A Taumarunui landlord has been ordered to pay almost $6000 to tenants from two separate tenancies after evicting them both when they complained about mould.
The decision comes after the three tenants spoke to the Herald in July about their plight in the Hillsview Cres rental - which was described as cold, damp and riddled with mould.
Previous tenant Jazmin Thomsen was served a 90-day eviction notice after complaining to the property manager and requesting a health and safety inspection from the local council.
She later found out she was the second tenant in 18 months to be evicted after raising concerns about the property.
Previous tenants Kelly Lunam and Glynn Redshaw confirmed they'd faced similar issues there between December 2014 and March last year.
The couple were served a 90-day eviction notice in January last year after they complained about the lack of insulation and heating.
After being contacted by Thomsen, the couple visited the property and were shocked at what they found.
"They threw us out so they could renovate the place, and all they've done is cut down a couple of trees, painted one window sill and installed insulation," Lunam said.
"We have photos they took in the inspections while we were there, and the issues are still exactly the same, like rotten spouting, no sealant around the bath, and no source of heating.
"Now they are trying to say it's a recent damp issue, but we asked them about it every time we had a house inspection, which was like every three months."
Thomsen said she was "pissed off" that she'd been allowed to move into a house that both the owners and property managers knew, or should have known, wasn't healthy.
Both parties took the matter to the Tenancy Tribunal.
The Tenancy Tribunal decisions, released this week, found the landlord - Talk Property Ltd, trading as Harcourts Taumarunui - breached its obligation to provide and maintain the premises in a reasonable state of repair.
In regards to Lunam and Redshaw's tenancy, the report noted key factors as broken spouting, a damaged bath, water-damaged wall paper, and water staining on the ceiling.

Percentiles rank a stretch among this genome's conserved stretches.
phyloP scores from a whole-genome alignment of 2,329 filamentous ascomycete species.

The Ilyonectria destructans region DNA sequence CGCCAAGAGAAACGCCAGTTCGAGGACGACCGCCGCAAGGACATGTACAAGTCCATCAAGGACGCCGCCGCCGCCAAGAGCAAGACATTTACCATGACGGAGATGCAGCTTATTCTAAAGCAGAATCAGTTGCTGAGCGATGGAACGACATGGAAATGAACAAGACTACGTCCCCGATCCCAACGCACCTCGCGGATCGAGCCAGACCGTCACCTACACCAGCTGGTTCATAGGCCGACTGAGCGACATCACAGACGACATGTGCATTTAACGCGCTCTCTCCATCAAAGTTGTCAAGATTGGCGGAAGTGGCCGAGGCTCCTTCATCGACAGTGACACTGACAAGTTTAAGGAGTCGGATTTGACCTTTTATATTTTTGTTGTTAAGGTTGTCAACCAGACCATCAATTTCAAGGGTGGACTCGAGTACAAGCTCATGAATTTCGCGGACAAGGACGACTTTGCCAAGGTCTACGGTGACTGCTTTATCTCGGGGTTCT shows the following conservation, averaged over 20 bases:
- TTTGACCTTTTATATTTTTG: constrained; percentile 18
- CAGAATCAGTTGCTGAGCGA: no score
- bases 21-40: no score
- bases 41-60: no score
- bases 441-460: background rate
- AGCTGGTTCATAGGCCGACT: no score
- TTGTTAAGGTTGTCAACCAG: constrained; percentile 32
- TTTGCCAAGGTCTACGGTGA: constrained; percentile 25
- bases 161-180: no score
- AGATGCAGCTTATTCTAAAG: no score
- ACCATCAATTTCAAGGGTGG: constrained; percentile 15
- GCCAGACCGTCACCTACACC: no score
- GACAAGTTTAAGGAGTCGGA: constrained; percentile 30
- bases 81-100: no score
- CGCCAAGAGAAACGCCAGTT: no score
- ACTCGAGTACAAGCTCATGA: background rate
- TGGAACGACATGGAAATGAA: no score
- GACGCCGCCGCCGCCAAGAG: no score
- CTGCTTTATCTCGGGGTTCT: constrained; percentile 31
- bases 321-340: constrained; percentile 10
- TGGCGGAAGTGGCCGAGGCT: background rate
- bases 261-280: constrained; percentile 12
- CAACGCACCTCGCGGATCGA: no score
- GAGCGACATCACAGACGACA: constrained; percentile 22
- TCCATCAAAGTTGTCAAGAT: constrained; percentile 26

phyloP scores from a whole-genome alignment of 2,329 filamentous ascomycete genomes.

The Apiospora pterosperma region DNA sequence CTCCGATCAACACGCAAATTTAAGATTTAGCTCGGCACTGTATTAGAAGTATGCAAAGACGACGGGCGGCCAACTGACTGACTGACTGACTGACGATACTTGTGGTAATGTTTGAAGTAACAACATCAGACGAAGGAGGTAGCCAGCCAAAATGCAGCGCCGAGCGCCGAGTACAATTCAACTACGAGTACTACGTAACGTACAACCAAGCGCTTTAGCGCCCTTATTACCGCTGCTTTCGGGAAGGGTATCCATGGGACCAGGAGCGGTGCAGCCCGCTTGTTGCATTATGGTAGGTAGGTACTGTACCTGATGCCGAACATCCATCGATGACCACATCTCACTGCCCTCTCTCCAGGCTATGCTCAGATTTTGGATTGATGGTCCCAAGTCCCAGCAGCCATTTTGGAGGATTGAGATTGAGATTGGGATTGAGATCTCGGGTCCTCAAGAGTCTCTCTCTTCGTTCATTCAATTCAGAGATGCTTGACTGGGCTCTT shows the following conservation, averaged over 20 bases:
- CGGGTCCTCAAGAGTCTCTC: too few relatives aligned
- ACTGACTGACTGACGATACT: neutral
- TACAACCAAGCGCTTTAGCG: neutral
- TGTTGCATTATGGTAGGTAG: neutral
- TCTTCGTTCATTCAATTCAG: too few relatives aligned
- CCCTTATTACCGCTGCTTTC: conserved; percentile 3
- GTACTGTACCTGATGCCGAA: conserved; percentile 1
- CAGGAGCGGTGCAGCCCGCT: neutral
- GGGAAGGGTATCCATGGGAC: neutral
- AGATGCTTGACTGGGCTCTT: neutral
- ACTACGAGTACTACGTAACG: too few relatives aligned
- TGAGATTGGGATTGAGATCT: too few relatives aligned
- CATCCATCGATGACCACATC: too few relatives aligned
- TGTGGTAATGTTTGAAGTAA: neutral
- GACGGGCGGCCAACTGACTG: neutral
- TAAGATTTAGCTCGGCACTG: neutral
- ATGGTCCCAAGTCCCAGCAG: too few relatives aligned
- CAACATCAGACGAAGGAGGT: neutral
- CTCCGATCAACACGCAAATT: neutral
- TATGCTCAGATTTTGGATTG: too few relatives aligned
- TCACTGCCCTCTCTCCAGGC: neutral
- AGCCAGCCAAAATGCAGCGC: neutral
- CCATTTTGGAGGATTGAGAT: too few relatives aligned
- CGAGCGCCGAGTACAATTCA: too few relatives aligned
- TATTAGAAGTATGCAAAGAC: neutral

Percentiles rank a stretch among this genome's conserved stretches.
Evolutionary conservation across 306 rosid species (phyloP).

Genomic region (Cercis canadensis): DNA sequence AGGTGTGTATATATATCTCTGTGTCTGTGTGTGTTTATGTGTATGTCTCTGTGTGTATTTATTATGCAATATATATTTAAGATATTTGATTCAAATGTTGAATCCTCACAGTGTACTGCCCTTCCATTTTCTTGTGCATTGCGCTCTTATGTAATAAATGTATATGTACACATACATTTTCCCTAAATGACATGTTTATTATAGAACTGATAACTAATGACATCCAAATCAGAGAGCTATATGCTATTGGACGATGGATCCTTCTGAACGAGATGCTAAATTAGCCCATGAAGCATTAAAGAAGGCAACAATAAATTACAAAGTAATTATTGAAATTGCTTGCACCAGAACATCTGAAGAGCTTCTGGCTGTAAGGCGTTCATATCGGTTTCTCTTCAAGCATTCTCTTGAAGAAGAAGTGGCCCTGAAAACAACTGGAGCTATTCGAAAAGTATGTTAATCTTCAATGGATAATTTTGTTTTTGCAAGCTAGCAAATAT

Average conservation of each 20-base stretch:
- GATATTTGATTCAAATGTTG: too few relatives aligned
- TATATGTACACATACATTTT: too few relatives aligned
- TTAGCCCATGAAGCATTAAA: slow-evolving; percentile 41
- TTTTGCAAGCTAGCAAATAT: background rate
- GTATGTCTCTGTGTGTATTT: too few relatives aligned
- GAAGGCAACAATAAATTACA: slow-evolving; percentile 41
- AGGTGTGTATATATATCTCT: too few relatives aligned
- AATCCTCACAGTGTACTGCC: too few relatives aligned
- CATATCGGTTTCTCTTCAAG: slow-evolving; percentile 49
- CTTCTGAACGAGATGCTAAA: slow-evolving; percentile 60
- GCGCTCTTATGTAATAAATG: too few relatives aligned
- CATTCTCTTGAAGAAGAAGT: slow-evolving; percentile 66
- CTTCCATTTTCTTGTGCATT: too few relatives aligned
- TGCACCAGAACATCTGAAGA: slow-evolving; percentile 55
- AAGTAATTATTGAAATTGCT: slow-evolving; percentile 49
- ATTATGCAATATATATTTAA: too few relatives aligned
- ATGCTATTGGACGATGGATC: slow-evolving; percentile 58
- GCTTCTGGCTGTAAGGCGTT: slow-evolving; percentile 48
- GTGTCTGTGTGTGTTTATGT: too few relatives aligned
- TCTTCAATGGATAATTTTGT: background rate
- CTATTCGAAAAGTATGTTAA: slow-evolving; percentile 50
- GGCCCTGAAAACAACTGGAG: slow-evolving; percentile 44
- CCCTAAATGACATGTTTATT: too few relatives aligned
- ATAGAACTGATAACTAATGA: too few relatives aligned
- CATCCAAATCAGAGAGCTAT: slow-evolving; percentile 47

The order said comparative photographs of the premises showed the same issues during the two tenancies.
"Before having met each other or brought these applications these tenants and Thomsen reported exactly the same issues with cold, dampness and mould at the premises," the report said.
"That suggests to me that the accumulation and growth of mould in the premises was more than as a result the tenants' failure to keep the family premises reasonably clean and tidy."
In regards to Thomsen's tenancy, the tenancy adjudicator also noted:
"The evidence satisfies me that the landlord has breached this obligation. The premises did not have a working shower at the start of the tenancy. The bedroom curtains were clearly inadequate, the concrete steps presented a safety hazard and the premises were badly affected by damp and mould," B. King said.
The report also ruled there was no evidence of any significant remediation work having been done between the two tenancies.
During Thomsen's tenancy, a health and safety inspection was done by the Ruapehu District Council.
Evidence provided to the tribunal by environmental health officer Phoebe Harrison found the mould "was more likely than not [caused by] building dampness issues rather than inadequate ventilation or cleaning of the premises".
Provided with this evidence, tenancy adjudicator King said, "Finally, and fundamentally, the tenants lived in the premises on a day-today basis and have given evidence about the extent and effect of the damp and mould inside the premises and of the steps they took to remediate it.
"I have no reason to disbelieve their evidence which if true suggests problems with moisture in the premises or beyond what they as tenants should be responsible for dealing with."
King said the tenants were entitled to compensation "for having to live in premises affected by issues which were not their responsibility", and "conditions that were unsatisfactory".
"The effect on the tenant is apparent . . . and clearly there is a public interest, recognised and now legislated for in the healthy homes standards, in ensuring landlords provide tenants with homes that are healthy and safe to live in," King said.
In regards to Thomsen's tenancy, the tribunal also considered whether the landlord serving her with 90-day notice was retaliatory.
For a notice to be declared retaliatory, the tenant must prove that in terminating the tenancy, the landlord was motivated wholly or partly by the tenant exercising a right under the tenancy agreement or any legislation, or by any complaint against the landlord.
"When considering the chain of events and the landlord's assertion in the notice that the damp issues at the premises were recently identified when those issues had been apparent for some time, I am satisfied on balance that the 90-day notice was motivated, at least in part, by the tenant raising issues about the condition of the premises. It is therefore retaliatory and unlawful," the report said.
At the end of the hearings, Harcourts Taumarunui was ordered to pay Thomsen a total of $4220 in compensation and exemplary damages.
The landlord was also ordered to pay Lunam and Redshaw $1650 in compensation and exemplary damages.